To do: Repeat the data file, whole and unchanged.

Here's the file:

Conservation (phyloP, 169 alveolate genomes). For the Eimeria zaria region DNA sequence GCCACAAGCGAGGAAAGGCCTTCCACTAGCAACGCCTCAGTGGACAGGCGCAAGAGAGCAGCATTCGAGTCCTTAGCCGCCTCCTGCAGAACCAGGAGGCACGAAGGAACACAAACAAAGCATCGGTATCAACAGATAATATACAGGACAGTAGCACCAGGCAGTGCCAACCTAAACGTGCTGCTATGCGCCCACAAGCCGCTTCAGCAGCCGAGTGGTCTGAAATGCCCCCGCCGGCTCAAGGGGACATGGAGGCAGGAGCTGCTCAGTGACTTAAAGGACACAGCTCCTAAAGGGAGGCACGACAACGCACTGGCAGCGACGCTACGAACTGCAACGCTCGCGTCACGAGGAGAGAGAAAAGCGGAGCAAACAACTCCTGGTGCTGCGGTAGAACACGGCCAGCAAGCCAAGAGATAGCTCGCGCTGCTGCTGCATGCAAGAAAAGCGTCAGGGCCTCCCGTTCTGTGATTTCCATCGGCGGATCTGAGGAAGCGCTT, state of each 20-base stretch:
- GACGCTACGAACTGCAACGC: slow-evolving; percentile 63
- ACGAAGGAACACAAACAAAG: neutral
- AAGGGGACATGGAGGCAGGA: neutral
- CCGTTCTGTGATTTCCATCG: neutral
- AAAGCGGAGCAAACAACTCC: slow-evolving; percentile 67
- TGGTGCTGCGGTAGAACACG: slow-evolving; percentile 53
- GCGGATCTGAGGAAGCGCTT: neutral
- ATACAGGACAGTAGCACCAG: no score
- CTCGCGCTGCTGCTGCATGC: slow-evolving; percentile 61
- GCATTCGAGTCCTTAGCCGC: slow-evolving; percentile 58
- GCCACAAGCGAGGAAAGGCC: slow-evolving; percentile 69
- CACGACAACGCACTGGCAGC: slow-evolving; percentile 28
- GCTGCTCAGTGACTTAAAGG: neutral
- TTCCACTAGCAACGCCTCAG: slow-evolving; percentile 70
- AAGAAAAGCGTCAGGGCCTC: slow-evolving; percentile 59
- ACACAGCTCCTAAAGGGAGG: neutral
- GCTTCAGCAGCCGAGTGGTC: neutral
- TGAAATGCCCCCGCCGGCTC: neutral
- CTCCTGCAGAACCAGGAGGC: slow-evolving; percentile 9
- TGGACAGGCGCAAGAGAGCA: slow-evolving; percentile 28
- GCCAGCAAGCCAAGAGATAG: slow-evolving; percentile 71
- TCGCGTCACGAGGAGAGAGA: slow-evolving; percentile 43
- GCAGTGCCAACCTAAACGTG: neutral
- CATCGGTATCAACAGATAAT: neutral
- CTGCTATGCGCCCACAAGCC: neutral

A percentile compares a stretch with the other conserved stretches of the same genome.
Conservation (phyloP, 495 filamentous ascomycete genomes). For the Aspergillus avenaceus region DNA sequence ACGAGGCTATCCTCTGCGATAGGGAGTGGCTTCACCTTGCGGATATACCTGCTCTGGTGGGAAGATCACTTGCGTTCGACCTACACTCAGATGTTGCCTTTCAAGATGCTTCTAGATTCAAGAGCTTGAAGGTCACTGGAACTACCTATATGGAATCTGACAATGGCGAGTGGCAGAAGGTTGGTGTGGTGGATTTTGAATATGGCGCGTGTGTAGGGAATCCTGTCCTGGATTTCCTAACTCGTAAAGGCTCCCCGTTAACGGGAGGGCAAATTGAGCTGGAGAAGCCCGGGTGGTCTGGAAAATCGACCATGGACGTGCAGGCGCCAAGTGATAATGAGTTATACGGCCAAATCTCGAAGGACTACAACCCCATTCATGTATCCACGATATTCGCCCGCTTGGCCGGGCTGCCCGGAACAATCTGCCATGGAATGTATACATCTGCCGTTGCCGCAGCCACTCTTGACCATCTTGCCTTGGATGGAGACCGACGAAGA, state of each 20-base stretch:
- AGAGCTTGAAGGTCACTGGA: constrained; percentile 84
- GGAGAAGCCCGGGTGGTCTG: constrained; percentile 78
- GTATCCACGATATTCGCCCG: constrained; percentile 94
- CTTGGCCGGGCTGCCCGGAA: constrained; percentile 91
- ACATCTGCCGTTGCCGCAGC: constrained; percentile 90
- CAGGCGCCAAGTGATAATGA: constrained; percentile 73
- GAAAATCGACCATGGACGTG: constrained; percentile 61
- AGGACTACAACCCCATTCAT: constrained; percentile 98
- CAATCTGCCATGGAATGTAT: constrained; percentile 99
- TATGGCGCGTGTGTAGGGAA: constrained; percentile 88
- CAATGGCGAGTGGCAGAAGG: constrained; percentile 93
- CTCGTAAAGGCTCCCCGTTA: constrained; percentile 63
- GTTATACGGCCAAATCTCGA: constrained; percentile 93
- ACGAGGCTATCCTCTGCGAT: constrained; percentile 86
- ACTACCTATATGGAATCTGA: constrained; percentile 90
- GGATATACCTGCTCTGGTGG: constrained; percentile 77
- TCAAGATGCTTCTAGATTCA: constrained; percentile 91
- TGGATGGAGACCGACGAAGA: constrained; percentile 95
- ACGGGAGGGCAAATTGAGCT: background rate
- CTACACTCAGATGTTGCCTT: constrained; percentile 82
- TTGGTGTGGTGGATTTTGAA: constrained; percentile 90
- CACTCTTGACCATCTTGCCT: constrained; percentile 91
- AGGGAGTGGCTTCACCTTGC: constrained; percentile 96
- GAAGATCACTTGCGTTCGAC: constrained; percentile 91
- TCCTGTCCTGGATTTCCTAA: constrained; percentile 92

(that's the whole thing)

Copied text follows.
Conservation (phyloP, 169 alveolate genomes). For the Eimeria zaria region DNA sequence GCCACAAGCGAGGAAAGGCCTTCCACTAGCAACGCCTCAGTGGACAGGCGCAAGAGAGCAGCATTCGAGTCCTTAGCCGCCTCCTGCAGAACCAGGAGGCACGAAGGAACACAAACAAAGCATCGGTATCAACAGATAATATACAGGACAGTAGCACCAGGCAGTGCCAACCTAAACGTGCTGCTATGCGCCCACAAGCCGCTTCAGCAGCCGAGTGGTCTGAAATGCCCCCGCCGGCTCAAGGGGACATGGAGGCAGGAGCTGCTCAGTGACTTAAAGGACACAGCTCCTAAAGGGAGGCACGACAACGCACTGGCAGCGACGCTACGAACTGCAACGCTCGCGTCACGAGGAGAGAGAAAAGCGGAGCAAACAACTCCTGGTGCTGCGGTAGAACACGGCCAGCAAGCCAAGAGATAGCTCGCGCTGCTGCTGCATGCAAGAAAAGCGTCAGGGCCTCCCGTTCTGTGATTTCCATCGGCGGATCTGAGGAAGCGCTT, state of each 20-base stretch:
- GACGCTACGAACTGCAACGC: slow-evolving; percentile 63
- ACGAAGGAACACAAACAAAG: neutral
- AAGGGGACATGGAGGCAGGA: neutral
- CCGTTCTGTGATTTCCATCG: neutral
- AAAGCGGAGCAAACAACTCC: slow-evolving; percentile 67
- TGGTGCTGCGGTAGAACACG: slow-evolving; percentile 53
- GCGGATCTGAGGAAGCGCTT: neutral
- ATACAGGACAGTAGCACCAG: no score
- CTCGCGCTGCTGCTGCATGC: slow-evolving; percentile 61
- GCATTCGAGTCCTTAGCCGC: slow-evolving; percentile 58
- GCCACAAGCGAGGAAAGGCC: slow-evolving; percentile 69
- CACGACAACGCACTGGCAGC: slow-evolving; percentile 28
- GCTGCTCAGTGACTTAAAGG: neutral
- TTCCACTAGCAACGCCTCAG: slow-evolving; percentile 70
- AAGAAAAGCGTCAGGGCCTC: slow-evolving; percentile 59
- ACACAGCTCCTAAAGGGAGG: neutral
- GCTTCAGCAGCCGAGTGGTC: neutral
- TGAAATGCCCCCGCCGGCTC: neutral
- CTCCTGCAGAACCAGGAGGC: slow-evolving; percentile 9
- TGGACAGGCGCAAGAGAGCA: slow-evolving; percentile 28
- GCCAGCAAGCCAAGAGATAG: slow-evolving; percentile 71
- TCGCGTCACGAGGAGAGAGA: slow-evolving; percentile 43
- GCAGTGCCAACCTAAACGTG: neutral
- CATCGGTATCAACAGATAAT: neutral
- CTGCTATGCGCCCACAAGCC: neutral

A percentile compares a stretch with the other conserved stretches of the same genome.
Conservation (phyloP, 495 filamentous ascomycete genomes). For the Aspergillus avenaceus region DNA sequence ACGAGGCTATCCTCTGCGATAGGGAGTGGCTTCACCTTGCGGATATACCTGCTCTGGTGGGAAGATCACTTGCGTTCGACCTACACTCAGATGTTGCCTTTCAAGATGCTTCTAGATTCAAGAGCTTGAAGGTCACTGGAACTACCTATATGGAATCTGACAATGGCGAGTGGCAGAAGGTTGGTGTGGTGGATTTTGAATATGGCGCGTGTGTAGGGAATCCTGTCCTGGATTTCCTAACTCGTAAAGGCTCCCCGTTAACGGGAGGGCAAATTGAGCTGGAGAAGCCCGGGTGGTCTGGAAAATCGACCATGGACGTGCAGGCGCCAAGTGATAATGAGTTATACGGCCAAATCTCGAAGGACTACAACCCCATTCATGTATCCACGATATTCGCCCGCTTGGCCGGGCTGCCCGGAACAATCTGCCATGGAATGTATACATCTGCCGTTGCCGCAGCCACTCTTGACCATCTTGCCTTGGATGGAGACCGACGAAGA, state of each 20-base stretch:
- AGAGCTTGAAGGTCACTGGA: constrained; percentile 84
- GGAGAAGCCCGGGTGGTCTG: constrained; percentile 78
- GTATCCACGATATTCGCCCG: constrained; percentile 94
- CTTGGCCGGGCTGCCCGGAA: constrained; percentile 91
- ACATCTGCCGTTGCCGCAGC: constrained; percentile 90
- CAGGCGCCAAGTGATAATGA: constrained; percentile 73
- GAAAATCGACCATGGACGTG: constrained; percentile 61
- AGGACTACAACCCCATTCAT: constrained; percentile 98
- CAATCTGCCATGGAATGTAT: constrained; percentile 99
- TATGGCGCGTGTGTAGGGAA: constrained; percentile 88
- CAATGGCGAGTGGCAGAAGG: constrained; percentile 93
- CTCGTAAAGGCTCCCCGTTA: constrained; percentile 63
- GTTATACGGCCAAATCTCGA: constrained; percentile 93
- ACGAGGCTATCCTCTGCGAT: constrained; percentile 86
- ACTACCTATATGGAATCTGA: constrained; percentile 90
- GGATATACCTGCTCTGGTGG: constrained; percentile 77
- TCAAGATGCTTCTAGATTCA: constrained; percentile 91
- TGGATGGAGACCGACGAAGA: constrained; percentile 95
- ACGGGAGGGCAAATTGAGCT: background rate
- CTACACTCAGATGTTGCCTT: constrained; percentile 82
- TTGGTGTGGTGGATTTTGAA: constrained; percentile 90
- CACTCTTGACCATCTTGCCT: constrained; percentile 91
- AGGGAGTGGCTTCACCTTGC: constrained; percentile 96
- GAAGATCACTTGCGTTCGAC: constrained; percentile 91
- TCCTGTCCTGGATTTCCTAA: constrained; percentile 92